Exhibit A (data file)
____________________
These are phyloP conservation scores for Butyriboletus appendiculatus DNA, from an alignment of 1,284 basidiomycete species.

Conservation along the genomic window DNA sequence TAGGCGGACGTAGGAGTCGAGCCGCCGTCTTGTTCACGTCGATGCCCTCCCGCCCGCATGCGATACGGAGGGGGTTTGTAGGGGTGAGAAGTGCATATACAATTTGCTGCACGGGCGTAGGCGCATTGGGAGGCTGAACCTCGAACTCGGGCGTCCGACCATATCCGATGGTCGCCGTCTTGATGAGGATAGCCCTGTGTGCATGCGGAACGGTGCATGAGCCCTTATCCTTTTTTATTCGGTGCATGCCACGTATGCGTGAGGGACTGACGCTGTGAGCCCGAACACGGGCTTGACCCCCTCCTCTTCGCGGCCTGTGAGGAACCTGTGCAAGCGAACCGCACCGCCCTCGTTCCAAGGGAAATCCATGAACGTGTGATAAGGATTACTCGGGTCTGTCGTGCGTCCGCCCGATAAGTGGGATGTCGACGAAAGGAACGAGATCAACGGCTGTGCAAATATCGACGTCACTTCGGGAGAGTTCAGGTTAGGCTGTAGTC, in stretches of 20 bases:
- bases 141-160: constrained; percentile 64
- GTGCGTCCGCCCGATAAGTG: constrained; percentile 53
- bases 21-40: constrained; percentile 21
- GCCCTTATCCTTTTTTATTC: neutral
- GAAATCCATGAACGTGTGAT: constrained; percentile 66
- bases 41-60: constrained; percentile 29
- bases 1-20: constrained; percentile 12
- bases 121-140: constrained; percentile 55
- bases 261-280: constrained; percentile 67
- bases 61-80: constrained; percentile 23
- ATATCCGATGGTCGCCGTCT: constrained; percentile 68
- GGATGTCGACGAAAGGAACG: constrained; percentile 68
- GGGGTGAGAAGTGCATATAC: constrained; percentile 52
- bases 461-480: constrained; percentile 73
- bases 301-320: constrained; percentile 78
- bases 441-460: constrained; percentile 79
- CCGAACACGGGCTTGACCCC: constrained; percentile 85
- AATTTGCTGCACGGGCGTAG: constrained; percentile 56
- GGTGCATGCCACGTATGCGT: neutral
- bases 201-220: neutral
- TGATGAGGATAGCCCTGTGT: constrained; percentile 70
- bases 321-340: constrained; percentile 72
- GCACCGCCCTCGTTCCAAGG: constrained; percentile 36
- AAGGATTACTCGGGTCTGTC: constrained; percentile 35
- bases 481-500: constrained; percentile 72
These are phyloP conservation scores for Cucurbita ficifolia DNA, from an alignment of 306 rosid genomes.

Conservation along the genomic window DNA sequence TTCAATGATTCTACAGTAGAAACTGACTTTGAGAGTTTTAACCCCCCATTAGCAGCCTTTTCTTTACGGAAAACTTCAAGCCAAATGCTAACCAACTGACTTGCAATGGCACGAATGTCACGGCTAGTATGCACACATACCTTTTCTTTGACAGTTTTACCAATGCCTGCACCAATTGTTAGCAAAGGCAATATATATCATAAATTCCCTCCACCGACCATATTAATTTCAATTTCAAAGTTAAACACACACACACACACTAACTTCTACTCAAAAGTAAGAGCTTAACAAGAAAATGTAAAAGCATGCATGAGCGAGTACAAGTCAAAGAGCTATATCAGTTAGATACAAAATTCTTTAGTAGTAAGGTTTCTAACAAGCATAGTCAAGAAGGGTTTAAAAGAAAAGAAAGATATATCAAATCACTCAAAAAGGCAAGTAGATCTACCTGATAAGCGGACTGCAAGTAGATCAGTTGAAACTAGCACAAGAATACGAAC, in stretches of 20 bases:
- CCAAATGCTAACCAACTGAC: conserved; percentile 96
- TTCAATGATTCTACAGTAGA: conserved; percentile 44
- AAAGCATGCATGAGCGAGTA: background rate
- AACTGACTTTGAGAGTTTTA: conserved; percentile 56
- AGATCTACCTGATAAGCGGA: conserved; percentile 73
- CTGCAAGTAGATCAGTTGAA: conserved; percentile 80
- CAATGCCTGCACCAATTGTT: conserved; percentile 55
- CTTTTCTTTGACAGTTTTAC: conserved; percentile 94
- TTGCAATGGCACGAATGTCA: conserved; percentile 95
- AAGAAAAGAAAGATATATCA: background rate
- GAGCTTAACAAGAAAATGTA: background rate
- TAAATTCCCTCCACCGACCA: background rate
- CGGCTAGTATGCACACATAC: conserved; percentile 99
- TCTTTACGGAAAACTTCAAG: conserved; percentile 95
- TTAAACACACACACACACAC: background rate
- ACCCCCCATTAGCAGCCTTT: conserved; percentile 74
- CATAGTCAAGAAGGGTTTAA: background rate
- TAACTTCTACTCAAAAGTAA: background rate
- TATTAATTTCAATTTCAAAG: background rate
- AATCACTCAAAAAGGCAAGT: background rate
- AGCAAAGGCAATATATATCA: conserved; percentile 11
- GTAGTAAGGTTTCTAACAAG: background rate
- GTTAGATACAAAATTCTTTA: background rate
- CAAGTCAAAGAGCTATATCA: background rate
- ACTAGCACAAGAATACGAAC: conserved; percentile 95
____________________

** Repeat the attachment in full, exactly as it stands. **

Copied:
These are phyloP conservation scores for Butyriboletus appendiculatus DNA, from an alignment of 1,284 basidiomycete species.

Conservation along the genomic window DNA sequence TAGGCGGACGTAGGAGTCGAGCCGCCGTCTTGTTCACGTCGATGCCCTCCCGCCCGCATGCGATACGGAGGGGGTTTGTAGGGGTGAGAAGTGCATATACAATTTGCTGCACGGGCGTAGGCGCATTGGGAGGCTGAACCTCGAACTCGGGCGTCCGACCATATCCGATGGTCGCCGTCTTGATGAGGATAGCCCTGTGTGCATGCGGAACGGTGCATGAGCCCTTATCCTTTTTTATTCGGTGCATGCCACGTATGCGTGAGGGACTGACGCTGTGAGCCCGAACACGGGCTTGACCCCCTCCTCTTCGCGGCCTGTGAGGAACCTGTGCAAGCGAACCGCACCGCCCTCGTTCCAAGGGAAATCCATGAACGTGTGATAAGGATTACTCGGGTCTGTCGTGCGTCCGCCCGATAAGTGGGATGTCGACGAAAGGAACGAGATCAACGGCTGTGCAAATATCGACGTCACTTCGGGAGAGTTCAGGTTAGGCTGTAGTC, in stretches of 20 bases:
- bases 141-160: constrained; percentile 64
- GTGCGTCCGCCCGATAAGTG: constrained; percentile 53
- bases 21-40: constrained; percentile 21
- GCCCTTATCCTTTTTTATTC: neutral
- GAAATCCATGAACGTGTGAT: constrained; percentile 66
- bases 41-60: constrained; percentile 29
- bases 1-20: constrained; percentile 12
- bases 121-140: constrained; percentile 55
- bases 261-280: constrained; percentile 67
- bases 61-80: constrained; percentile 23
- ATATCCGATGGTCGCCGTCT: constrained; percentile 68
- GGATGTCGACGAAAGGAACG: constrained; percentile 68
- GGGGTGAGAAGTGCATATAC: constrained; percentile 52
- bases 461-480: constrained; percentile 73
- bases 301-320: constrained; percentile 78
- bases 441-460: constrained; percentile 79
- CCGAACACGGGCTTGACCCC: constrained; percentile 85
- AATTTGCTGCACGGGCGTAG: constrained; percentile 56
- GGTGCATGCCACGTATGCGT: neutral
- bases 201-220: neutral
- TGATGAGGATAGCCCTGTGT: constrained; percentile 70
- bases 321-340: constrained; percentile 72
- GCACCGCCCTCGTTCCAAGG: constrained; percentile 36
- AAGGATTACTCGGGTCTGTC: constrained; percentile 35
- bases 481-500: constrained; percentile 72
These are phyloP conservation scores for Cucurbita ficifolia DNA, from an alignment of 306 rosid genomes.

Conservation along the genomic window DNA sequence TTCAATGATTCTACAGTAGAAACTGACTTTGAGAGTTTTAACCCCCCATTAGCAGCCTTTTCTTTACGGAAAACTTCAAGCCAAATGCTAACCAACTGACTTGCAATGGCACGAATGTCACGGCTAGTATGCACACATACCTTTTCTTTGACAGTTTTACCAATGCCTGCACCAATTGTTAGCAAAGGCAATATATATCATAAATTCCCTCCACCGACCATATTAATTTCAATTTCAAAGTTAAACACACACACACACACTAACTTCTACTCAAAAGTAAGAGCTTAACAAGAAAATGTAAAAGCATGCATGAGCGAGTACAAGTCAAAGAGCTATATCAGTTAGATACAAAATTCTTTAGTAGTAAGGTTTCTAACAAGCATAGTCAAGAAGGGTTTAAAAGAAAAGAAAGATATATCAAATCACTCAAAAAGGCAAGTAGATCTACCTGATAAGCGGACTGCAAGTAGATCAGTTGAAACTAGCACAAGAATACGAAC, in stretches of 20 bases:
- CCAAATGCTAACCAACTGAC: conserved; percentile 96
- TTCAATGATTCTACAGTAGA: conserved; percentile 44
- AAAGCATGCATGAGCGAGTA: background rate
- AACTGACTTTGAGAGTTTTA: conserved; percentile 56
- AGATCTACCTGATAAGCGGA: conserved; percentile 73
- CTGCAAGTAGATCAGTTGAA: conserved; percentile 80
- CAATGCCTGCACCAATTGTT: conserved; percentile 55
- CTTTTCTTTGACAGTTTTAC: conserved; percentile 94
- TTGCAATGGCACGAATGTCA: conserved; percentile 95
- AAGAAAAGAAAGATATATCA: background rate
- GAGCTTAACAAGAAAATGTA: background rate
- TAAATTCCCTCCACCGACCA: background rate
- CGGCTAGTATGCACACATAC: conserved; percentile 99
- TCTTTACGGAAAACTTCAAG: conserved; percentile 95
- TTAAACACACACACACACAC: background rate
- ACCCCCCATTAGCAGCCTTT: conserved; percentile 74
- CATAGTCAAGAAGGGTTTAA: background rate
- TAACTTCTACTCAAAAGTAA: background rate
- TATTAATTTCAATTTCAAAG: background rate
- AATCACTCAAAAAGGCAAGT: background rate
- AGCAAAGGCAATATATATCA: conserved; percentile 11
- GTAGTAAGGTTTCTAACAAG: background rate
- GTTAGATACAAAATTCTTTA: background rate
- CAAGTCAAAGAGCTATATCA: background rate
- ACTAGCACAAGAATACGAAC: conserved; percentile 95